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Regular 8mm?


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#1 Louis

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Posted 18 September 2005 - 08:44 PM

For my recent birthday, a friend of mine gave me an old Brownie 8mm home movie camera, and I have no idea how to use it. Does anyone still shoot regular 8mm? Are there any advantages to shooting regular 8, or is just a completely obsolete format, especially if super 8 is also an option? Any information would be helpful.
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#2 A.Oliver

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Posted 19 September 2005 - 01:46 AM

Hi, the format is still very much alive, here's where you buy your film from
http://members.aol.c...ohnSchwind.html
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#3 Louis

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Posted 19 September 2005 - 03:04 PM

Hi, the format is still very much alive, here's where you buy your film from
http://members.aol.c...ohnSchwind.html

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Have you ever shot with it before? Is it difficult to take the film out of the camera and flip it in the dark, or can this be done in the light (Probably not). Any other special circumstances to be aware of?
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#4 A.Oliver

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Posted 19 September 2005 - 04:32 PM

Hi, yeh still use double 8 as well as double super 8, practise loading and unloading the camera with a roll of outdated film. Run the outdated film all the way thru the camera making sure the footage counter and film transport are all working ok. When you come to expose your fresh film stock, load/flip/unload in the shade, not bright sunlite, the darker the better. If you are using cinechrome 40 make sure you have the correct filter on the lens ( filter required is a 85, which converts tungsten film to daylite), if you can get hold of cinechrome 25, no filter is required. Not familiar with your camera, guess there is no auto exposure, so you will have to manually adjust the iris to obtain correct exposure. Hopefully someone with knowledge of your camera can advise on how to adjust the exposure.
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#5 G. Stephen Bruno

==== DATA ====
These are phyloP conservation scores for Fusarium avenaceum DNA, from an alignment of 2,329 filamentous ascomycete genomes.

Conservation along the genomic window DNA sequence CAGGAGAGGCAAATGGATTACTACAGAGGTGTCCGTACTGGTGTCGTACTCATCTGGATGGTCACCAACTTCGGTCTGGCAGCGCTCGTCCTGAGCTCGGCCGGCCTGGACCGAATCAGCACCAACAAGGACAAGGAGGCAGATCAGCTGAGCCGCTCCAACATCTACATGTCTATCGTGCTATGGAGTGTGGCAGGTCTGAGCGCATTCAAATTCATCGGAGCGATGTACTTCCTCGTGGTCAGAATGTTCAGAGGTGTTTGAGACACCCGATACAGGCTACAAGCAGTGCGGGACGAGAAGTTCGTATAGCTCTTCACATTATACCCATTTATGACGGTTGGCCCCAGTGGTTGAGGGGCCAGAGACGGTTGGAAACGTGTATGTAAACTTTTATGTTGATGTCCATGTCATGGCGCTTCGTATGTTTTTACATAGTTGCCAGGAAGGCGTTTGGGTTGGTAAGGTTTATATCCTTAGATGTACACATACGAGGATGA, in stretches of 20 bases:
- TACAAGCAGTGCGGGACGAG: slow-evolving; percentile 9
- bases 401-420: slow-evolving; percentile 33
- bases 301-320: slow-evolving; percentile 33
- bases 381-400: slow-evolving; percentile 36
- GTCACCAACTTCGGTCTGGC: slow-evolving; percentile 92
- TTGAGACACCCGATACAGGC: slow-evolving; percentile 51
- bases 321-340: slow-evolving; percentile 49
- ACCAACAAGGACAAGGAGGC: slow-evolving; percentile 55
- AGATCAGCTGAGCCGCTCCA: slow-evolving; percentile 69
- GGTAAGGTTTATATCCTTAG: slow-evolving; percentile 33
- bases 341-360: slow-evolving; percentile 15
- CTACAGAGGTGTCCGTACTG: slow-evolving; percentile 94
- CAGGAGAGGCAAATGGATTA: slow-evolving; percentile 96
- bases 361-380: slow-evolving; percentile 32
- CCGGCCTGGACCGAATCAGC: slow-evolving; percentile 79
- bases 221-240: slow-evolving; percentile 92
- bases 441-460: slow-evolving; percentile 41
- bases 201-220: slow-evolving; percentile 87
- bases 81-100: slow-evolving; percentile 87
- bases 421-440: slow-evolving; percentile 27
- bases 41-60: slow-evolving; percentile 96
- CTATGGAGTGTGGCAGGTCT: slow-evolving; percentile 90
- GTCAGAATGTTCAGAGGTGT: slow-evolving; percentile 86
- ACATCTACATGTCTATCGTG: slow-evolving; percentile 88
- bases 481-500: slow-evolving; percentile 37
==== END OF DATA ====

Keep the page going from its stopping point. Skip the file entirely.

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Posted 13 October 2005 - 02:29 PM

will super8 fit in a regular 8mm camera?
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#6 Mike Lary

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Posted 13 October 2005 - 07:00 PM

will super8 fit in a regular 8mm camera?

No! Regular8 uses larger film than Super8 (even though the aspect ratio is smaller).

To answer your previous question, 8mm is no more difficult to load than other films. The level of difficulty really depends on the camera. The longer it takes you to load the camera, the better chance that whatever light is present will start to fog the film. So it's a great idea to practice loading with a dummy roll so you can load in the dark. If you're using daylight spools, you can load in partial light. You can turn a small light on in an adjacent room and keep the loading room dark. You might load the film in a closet or bathroom and let the hall light come in under the door. Don't use more light that you need to barely distinguish the spool and transport mechanism and you should be fine. Remember that 8mm runs through the camera once and then you flip it over and run it through again. This is because regular 8mm cameras use double perf 16mm size film and expose only one half of the film at a time.

Have fun!
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#7 G. Stephen Bruno

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Posted 17 October 2005 - 11:18 AM

I just bought a reg8mm cam, it will be my first attempt at film, and hopfully thru trial and error, prob mostly error, i will learn how to properly light and bring my concepts to life

i'm glad to see that the stock is available, although i noticed only reversal, with very low ASA (50-100) for all stocks, will this limit my creative control?

any lighting tips?
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#8 John Pytlak RIP

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Posted 17 October 2005 - 11:27 AM

Regular-8 camera films are only available from resellers, who repackage it to that format.

Kodak still offers print film (2283) perforated with Regular-8mm perforations, 1R-1500.
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